What to Buy in Belgium?Belgium has made a reputation for itself in a number of products and some of these you don’t even have to travel to Belgium to enjoy. Belgian chocolate for example is world famous, not to mention Belgian beers. Other famous products include:
It’s an important center of the art world and has been for centuries. There is an incredible wealth of antiques here and you have a choice of museum-quality stores in the major cities to the antique markets in smaller towns. Browse around the shops and you’ll also see Art Deco objects, old books, fine crystals and lots of other interesting artifacts.
Shoppers looking for that special diamond ring should head for Antwerp. This city is one of the biggest and most important diamond centers in the world. Antwerp has played an important role in the diamond trade since the 15th century. More than 85% of the world’s rough diamonds, 50% of cut diamonds and 40% of industrial diamonds are traded here.
Belgium owes it lace reputation to Emperor Charles V who decreed that lace-making should be a compulsory skill for girls in convents and beguinages throughout Flanders. Today Bruges and Brussels are centers of bobbin lace and hundreds of craftswomen still work in centers creating intricate work by hand.
If looking for tapestries, Belgian tapestry has been a highly prized luxury craft for over six centuries. Tapestries were prized by the nobility in the past as they were portable. When the kings traveled to their estates, these tapestries could be moved with the court.
Where to Shop?
Brussels, as capital city and the headquarters of the European Community and NATO naturally has all the upmarket shops to meet the needs of its high profile residents. The Avenue Louise is described as one long catwalk of famous fashion brands, including the all too familiar names like Chanel, Giorgio Armani, Versace, Christian Dior, Hermes and Louis Vuitton.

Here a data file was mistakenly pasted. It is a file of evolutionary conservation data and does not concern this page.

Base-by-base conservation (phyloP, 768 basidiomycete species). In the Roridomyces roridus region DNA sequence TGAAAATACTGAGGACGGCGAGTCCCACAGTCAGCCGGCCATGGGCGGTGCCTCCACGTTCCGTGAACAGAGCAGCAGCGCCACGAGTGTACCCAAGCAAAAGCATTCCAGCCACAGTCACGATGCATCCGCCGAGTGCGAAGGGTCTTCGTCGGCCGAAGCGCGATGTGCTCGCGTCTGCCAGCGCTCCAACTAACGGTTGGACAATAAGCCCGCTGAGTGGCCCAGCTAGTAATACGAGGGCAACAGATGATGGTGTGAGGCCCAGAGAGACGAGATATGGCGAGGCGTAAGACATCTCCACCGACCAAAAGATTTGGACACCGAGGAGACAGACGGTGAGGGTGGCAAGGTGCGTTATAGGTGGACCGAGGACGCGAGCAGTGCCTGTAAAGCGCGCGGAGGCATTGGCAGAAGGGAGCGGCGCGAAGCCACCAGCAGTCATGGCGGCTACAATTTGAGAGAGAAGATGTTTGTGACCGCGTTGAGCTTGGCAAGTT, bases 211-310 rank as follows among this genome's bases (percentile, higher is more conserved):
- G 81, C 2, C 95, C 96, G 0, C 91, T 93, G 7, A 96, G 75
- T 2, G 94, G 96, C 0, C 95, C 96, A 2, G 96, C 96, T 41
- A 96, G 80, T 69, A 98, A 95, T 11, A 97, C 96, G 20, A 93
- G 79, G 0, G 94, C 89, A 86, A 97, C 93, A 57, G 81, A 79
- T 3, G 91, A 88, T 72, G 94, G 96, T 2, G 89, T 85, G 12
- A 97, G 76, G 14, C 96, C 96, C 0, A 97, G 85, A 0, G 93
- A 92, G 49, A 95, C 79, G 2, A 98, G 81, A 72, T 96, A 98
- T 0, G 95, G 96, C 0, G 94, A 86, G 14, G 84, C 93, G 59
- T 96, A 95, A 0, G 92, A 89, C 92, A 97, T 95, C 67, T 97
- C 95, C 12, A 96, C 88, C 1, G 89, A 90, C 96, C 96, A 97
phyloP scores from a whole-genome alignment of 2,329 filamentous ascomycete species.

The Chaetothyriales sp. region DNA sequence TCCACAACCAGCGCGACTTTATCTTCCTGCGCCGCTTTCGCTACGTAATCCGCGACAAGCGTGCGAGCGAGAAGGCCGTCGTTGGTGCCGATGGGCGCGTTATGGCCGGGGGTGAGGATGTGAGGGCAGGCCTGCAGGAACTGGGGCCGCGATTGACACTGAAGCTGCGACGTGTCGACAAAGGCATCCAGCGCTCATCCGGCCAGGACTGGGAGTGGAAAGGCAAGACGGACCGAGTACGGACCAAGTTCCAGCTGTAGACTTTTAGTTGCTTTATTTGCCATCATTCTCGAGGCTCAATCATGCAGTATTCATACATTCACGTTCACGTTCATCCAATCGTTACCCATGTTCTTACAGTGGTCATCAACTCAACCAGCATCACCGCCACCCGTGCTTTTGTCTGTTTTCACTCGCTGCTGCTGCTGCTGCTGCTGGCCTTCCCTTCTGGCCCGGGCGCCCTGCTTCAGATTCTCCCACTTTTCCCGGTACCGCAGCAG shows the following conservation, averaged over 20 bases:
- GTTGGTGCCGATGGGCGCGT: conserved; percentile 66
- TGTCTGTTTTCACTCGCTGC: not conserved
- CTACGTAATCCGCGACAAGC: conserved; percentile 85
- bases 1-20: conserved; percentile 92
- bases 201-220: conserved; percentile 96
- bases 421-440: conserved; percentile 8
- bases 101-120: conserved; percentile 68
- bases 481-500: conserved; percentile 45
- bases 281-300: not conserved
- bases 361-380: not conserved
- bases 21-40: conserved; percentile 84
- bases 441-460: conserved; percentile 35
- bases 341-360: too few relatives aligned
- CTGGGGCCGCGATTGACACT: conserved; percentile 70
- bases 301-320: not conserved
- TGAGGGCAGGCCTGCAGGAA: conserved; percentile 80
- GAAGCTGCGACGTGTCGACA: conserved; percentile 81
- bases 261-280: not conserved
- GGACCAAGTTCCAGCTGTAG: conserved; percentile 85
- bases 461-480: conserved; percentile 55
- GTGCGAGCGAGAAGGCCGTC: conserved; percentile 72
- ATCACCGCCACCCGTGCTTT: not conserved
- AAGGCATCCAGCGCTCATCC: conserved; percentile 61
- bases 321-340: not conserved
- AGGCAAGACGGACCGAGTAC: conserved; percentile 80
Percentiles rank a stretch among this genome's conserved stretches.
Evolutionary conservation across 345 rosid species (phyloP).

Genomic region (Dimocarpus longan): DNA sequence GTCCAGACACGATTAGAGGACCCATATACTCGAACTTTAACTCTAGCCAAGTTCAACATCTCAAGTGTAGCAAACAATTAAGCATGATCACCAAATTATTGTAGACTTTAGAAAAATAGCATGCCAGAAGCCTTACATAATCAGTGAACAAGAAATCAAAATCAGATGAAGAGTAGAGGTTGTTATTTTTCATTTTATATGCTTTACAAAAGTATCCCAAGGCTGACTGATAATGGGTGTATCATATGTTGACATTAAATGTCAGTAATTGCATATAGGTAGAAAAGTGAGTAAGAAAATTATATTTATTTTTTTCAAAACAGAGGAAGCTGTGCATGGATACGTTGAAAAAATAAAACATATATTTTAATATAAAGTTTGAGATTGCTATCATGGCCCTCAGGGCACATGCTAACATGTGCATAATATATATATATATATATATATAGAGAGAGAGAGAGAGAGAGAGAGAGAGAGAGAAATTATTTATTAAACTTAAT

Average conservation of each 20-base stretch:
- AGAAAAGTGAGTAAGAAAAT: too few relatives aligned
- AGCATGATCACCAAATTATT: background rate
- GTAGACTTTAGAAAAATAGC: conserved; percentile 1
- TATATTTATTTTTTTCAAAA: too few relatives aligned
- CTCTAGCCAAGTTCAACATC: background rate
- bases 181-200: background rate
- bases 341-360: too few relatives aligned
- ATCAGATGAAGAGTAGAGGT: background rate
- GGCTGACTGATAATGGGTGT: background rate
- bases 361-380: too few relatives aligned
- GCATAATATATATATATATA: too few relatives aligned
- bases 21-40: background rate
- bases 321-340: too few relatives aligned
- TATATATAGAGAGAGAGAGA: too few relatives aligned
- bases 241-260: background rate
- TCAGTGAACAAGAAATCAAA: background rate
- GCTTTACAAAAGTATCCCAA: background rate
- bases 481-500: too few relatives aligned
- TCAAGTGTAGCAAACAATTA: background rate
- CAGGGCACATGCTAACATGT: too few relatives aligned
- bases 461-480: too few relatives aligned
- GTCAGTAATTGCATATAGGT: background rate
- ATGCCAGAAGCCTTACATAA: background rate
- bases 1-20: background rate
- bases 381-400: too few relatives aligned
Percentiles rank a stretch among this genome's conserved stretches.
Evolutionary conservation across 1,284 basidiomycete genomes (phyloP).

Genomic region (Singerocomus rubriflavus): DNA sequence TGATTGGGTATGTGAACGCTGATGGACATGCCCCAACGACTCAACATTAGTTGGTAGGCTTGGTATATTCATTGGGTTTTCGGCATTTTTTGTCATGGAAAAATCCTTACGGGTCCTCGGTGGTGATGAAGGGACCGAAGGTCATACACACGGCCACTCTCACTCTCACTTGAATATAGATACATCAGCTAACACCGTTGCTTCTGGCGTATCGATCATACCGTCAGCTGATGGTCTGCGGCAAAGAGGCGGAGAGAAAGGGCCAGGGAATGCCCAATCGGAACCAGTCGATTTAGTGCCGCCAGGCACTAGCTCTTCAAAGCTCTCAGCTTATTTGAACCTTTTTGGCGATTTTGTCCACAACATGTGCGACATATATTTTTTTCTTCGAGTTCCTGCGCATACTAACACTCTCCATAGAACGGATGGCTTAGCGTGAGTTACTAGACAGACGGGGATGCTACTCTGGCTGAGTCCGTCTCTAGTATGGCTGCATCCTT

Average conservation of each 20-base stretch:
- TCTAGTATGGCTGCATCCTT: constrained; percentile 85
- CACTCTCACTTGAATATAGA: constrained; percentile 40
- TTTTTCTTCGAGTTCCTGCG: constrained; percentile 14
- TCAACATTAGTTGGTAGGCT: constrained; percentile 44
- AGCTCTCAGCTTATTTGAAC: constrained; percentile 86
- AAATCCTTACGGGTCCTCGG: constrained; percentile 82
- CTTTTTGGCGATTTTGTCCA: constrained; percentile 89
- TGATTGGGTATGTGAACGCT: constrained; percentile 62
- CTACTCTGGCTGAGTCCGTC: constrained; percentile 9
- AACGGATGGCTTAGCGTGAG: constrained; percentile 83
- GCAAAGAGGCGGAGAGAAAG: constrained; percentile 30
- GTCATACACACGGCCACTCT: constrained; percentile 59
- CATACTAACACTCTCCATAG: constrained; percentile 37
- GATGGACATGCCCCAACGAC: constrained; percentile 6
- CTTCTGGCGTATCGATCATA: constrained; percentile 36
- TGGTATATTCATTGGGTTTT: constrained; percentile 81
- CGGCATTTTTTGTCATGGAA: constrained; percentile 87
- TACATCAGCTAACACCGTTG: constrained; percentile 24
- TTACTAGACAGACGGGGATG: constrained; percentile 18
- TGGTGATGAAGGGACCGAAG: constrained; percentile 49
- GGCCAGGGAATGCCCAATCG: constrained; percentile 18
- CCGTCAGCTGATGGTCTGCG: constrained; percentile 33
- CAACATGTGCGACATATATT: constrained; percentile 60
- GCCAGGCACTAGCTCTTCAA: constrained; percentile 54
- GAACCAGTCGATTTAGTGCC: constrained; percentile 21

Designer shops and boutiques can be also be found in the Boulevard de Waterloo area, Place Stephanie, Place du Grand Sablon and on Rue Antoine Dansaert. Specialty shops can be found on Rue Haute and Rue Blaes.
If you are looking for bargains, then head for the lower city around Rue Neuve. This main pedestrian shopping street is the longest one in Brussels. This street has mainly international chain stores whereas the smaller and more original shops can be found between the Grand’Place and the Rue Lemonnier.
Outside the city center, shopping districts are located at Uccle, St Gilles and Ixelles.
If you’ve got a few days in Belgium and want to do some serious retail therapy, it’s worthwhile heading out to Maasmechelen Village which is the largest outlet shopping center in Belgium. Those who’ve been to La Vallée in Paris, Bicester Village in London or Fidenza Village in Milan, will see similarity with the Maasmechelen Village setup. It is managed by the same Chic Outlet Shopping group which has nine same concept villages in Europe. Shoppers will find a wide range of international and local designer names here at 33% less than the previous year’s prices.
Maasmechelen is ideally located at the crossroads of Belgium, Germany and the Netherlands. It is easily accessible via the E314 motorway, exit 33. Twenty minutes from Maastricht and just one hour from each of Antwerp, Brussels, Düsseldorf and Cologne.
Every winter, the center of Brussels tranforms into a “Winter Wonderland”.The Christmas Market features approximately 240 wooden stalls selling Christmas ornaments, handicraft items and lots of Christmas and other seasonal gastronomic treats. Choirs, processions, troupes of wandering artists, bands and concerts contribute to the holiday atmosphere.